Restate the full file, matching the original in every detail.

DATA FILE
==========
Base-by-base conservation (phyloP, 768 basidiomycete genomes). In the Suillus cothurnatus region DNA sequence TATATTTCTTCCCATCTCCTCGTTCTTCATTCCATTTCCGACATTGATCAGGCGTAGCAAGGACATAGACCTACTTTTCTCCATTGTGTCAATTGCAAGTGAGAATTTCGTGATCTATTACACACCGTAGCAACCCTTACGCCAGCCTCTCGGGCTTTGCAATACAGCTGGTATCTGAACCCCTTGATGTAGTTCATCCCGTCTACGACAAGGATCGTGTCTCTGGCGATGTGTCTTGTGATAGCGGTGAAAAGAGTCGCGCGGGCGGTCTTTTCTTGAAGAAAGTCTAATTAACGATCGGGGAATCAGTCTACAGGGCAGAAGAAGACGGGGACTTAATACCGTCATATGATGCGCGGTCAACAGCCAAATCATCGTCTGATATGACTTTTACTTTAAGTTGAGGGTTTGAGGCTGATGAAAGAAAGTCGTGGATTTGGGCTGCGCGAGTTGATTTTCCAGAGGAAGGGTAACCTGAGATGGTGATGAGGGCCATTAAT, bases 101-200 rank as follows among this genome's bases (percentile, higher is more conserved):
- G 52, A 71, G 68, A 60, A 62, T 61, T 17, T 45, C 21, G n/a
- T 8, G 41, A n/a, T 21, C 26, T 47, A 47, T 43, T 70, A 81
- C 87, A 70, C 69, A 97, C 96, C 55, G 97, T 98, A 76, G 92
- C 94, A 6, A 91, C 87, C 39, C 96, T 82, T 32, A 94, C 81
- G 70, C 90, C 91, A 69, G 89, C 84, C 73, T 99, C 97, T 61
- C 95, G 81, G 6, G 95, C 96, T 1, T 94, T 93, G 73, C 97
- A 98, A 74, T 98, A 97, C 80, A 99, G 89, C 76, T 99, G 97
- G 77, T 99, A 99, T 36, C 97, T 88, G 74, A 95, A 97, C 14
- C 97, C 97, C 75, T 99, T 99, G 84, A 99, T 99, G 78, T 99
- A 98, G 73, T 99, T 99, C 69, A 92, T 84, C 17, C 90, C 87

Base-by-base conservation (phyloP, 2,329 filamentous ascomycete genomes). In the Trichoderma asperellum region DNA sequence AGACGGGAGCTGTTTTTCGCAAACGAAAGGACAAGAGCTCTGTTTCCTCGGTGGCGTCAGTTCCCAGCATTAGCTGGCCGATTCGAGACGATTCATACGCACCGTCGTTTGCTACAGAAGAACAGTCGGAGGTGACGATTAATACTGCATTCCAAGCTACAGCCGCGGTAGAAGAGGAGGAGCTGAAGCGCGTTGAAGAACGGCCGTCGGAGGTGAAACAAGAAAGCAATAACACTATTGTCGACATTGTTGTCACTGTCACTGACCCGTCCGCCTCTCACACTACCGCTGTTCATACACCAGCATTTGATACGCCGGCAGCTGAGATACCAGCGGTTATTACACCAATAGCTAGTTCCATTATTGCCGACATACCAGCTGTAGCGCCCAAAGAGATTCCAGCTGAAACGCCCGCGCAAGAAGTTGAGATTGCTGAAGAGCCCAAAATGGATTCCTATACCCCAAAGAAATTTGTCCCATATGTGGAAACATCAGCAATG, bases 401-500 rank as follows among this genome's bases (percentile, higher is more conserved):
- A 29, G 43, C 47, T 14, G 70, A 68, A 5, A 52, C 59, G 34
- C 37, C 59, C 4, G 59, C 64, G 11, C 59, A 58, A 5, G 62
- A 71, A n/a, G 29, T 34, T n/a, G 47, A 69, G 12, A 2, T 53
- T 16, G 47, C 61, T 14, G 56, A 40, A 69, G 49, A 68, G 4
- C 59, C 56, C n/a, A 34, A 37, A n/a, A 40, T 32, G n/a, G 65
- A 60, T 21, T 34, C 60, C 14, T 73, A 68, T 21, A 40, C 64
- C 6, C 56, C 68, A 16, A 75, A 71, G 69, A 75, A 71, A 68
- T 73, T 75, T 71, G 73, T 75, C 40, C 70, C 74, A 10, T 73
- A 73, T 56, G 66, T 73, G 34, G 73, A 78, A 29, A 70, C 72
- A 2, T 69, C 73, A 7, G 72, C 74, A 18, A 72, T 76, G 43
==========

Base-by-base conservation (phyloP, 768 basidiomycete genomes). In the Suillus cothurnatus region DNA sequence TATATTTCTTCCCATCTCCTCGTTCTTCATTCCATTTCCGACATTGATCAGGCGTAGCAAGGACATAGACCTACTTTTCTCCATTGTGTCAATTGCAAGTGAGAATTTCGTGATCTATTACACACCGTAGCAACCCTTACGCCAGCCTCTCGGGCTTTGCAATACAGCTGGTATCTGAACCCCTTGATGTAGTTCATCCCGTCTACGACAAGGATCGTGTCTCTGGCGATGTGTCTTGTGATAGCGGTGAAAAGAGTCGCGCGGGCGGTCTTTTCTTGAAGAAAGTCTAATTAACGATCGGGGAATCAGTCTACAGGGCAGAAGAAGACGGGGACTTAATACCGTCATATGATGCGCGGTCAACAGCCAAATCATCGTCTGATATGACTTTTACTTTAAGTTGAGGGTTTGAGGCTGATGAAAGAAAGTCGTGGATTTGGGCTGCGCGAGTTGATTTTCCAGAGGAAGGGTAACCTGAGATGGTGATGAGGGCCATTAAT, bases 101-200 rank as follows among this genome's bases (percentile, higher is more conserved):
- G 52, A 71, G 68, A 60, A 62, T 61, T 17, T 45, C 21, G n/a
- T 8, G 41, A n/a, T 21, C 26, T 47, A 47, T 43, T 70, A 81
- C 87, A 70, C 69, A 97, C 96, C 55, G 97, T 98, A 76, G 92
- C 94, A 6, A 91, C 87, C 39, C 96, T 82, T 32, A 94, C 81
- G 70, C 90, C 91, A 69, G 89, C 84, C 73, T 99, C 97, T 61
- C 95, G 81, G 6, G 95, C 96, T 1, T 94, T 93, G 73, C 97
- A 98, A 74, T 98, A 97, C 80, A 99, G 89, C 76, T 99, G 97
- G 77, T 99, A 99, T 36, C 97, T 88, G 74, A 95, A 97, C 14
- C 97, C 97, C 75, T 99, T 99, G 84, A 99, T 99, G 78, T 99
- A 98, G 73, T 99, T 99, C 69, A 92, T 84, C 17, C 90, C 87

Base-by-base conservation (phyloP, 2,329 filamentous ascomycete genomes). In the Trichoderma asperellum region DNA sequence AGACGGGAGCTGTTTTTCGCAAACGAAAGGACAAGAGCTCTGTTTCCTCGGTGGCGTCAGTTCCCAGCATTAGCTGGCCGATTCGAGACGATTCATACGCACCGTCGTTTGCTACAGAAGAACAGTCGGAGGTGACGATTAATACTGCATTCCAAGCTACAGCCGCGGTAGAAGAGGAGGAGCTGAAGCGCGTTGAAGAACGGCCGTCGGAGGTGAAACAAGAAAGCAATAACACTATTGTCGACATTGTTGTCACTGTCACTGACCCGTCCGCCTCTCACACTACCGCTGTTCATACACCAGCATTTGATACGCCGGCAGCTGAGATACCAGCGGTTATTACACCAATAGCTAGTTCCATTATTGCCGACATACCAGCTGTAGCGCCCAAAGAGATTCCAGCTGAAACGCCCGCGCAAGAAGTTGAGATTGCTGAAGAGCCCAAAATGGATTCCTATACCCCAAAGAAATTTGTCCCATATGTGGAAACATCAGCAATG, bases 401-500 rank as follows among this genome's bases (percentile, higher is more conserved):
- A 29, G 43, C 47, T 14, G 70, A 68, A 5, A 52, C 59, G 34
- C 37, C 59, C 4, G 59, C 64, G 11, C 59, A 58, A 5, G 62
- A 71, A n/a, G 29, T 34, T n/a, G 47, A 69, G 12, A 2, T 53
- T 16, G 47, C 61, T 14, G 56, A 40, A 69, G 49, A 68, G 4
- C 59, C 56, C n/a, A 34, A 37, A n/a, A 40, T 32, G n/a, G 65
- A 60, T 21, T 34, C 60, C 14, T 73, A 68, T 21, A 40, C 64
- C 6, C 56, C 68, A 16, A 75, A 71, G 69, A 75, A 71, A 68
- T 73, T 75, T 71, G 73, T 75, C 40, C 70, C 74, A 10, T 73
- A 73, T 56, G 66, T 73, G 34, G 73, A 78, A 29, A 70, C 72
- A 2, T 69, C 73, A 7, G 72, C 74, A 18, A 72, T 76, G 43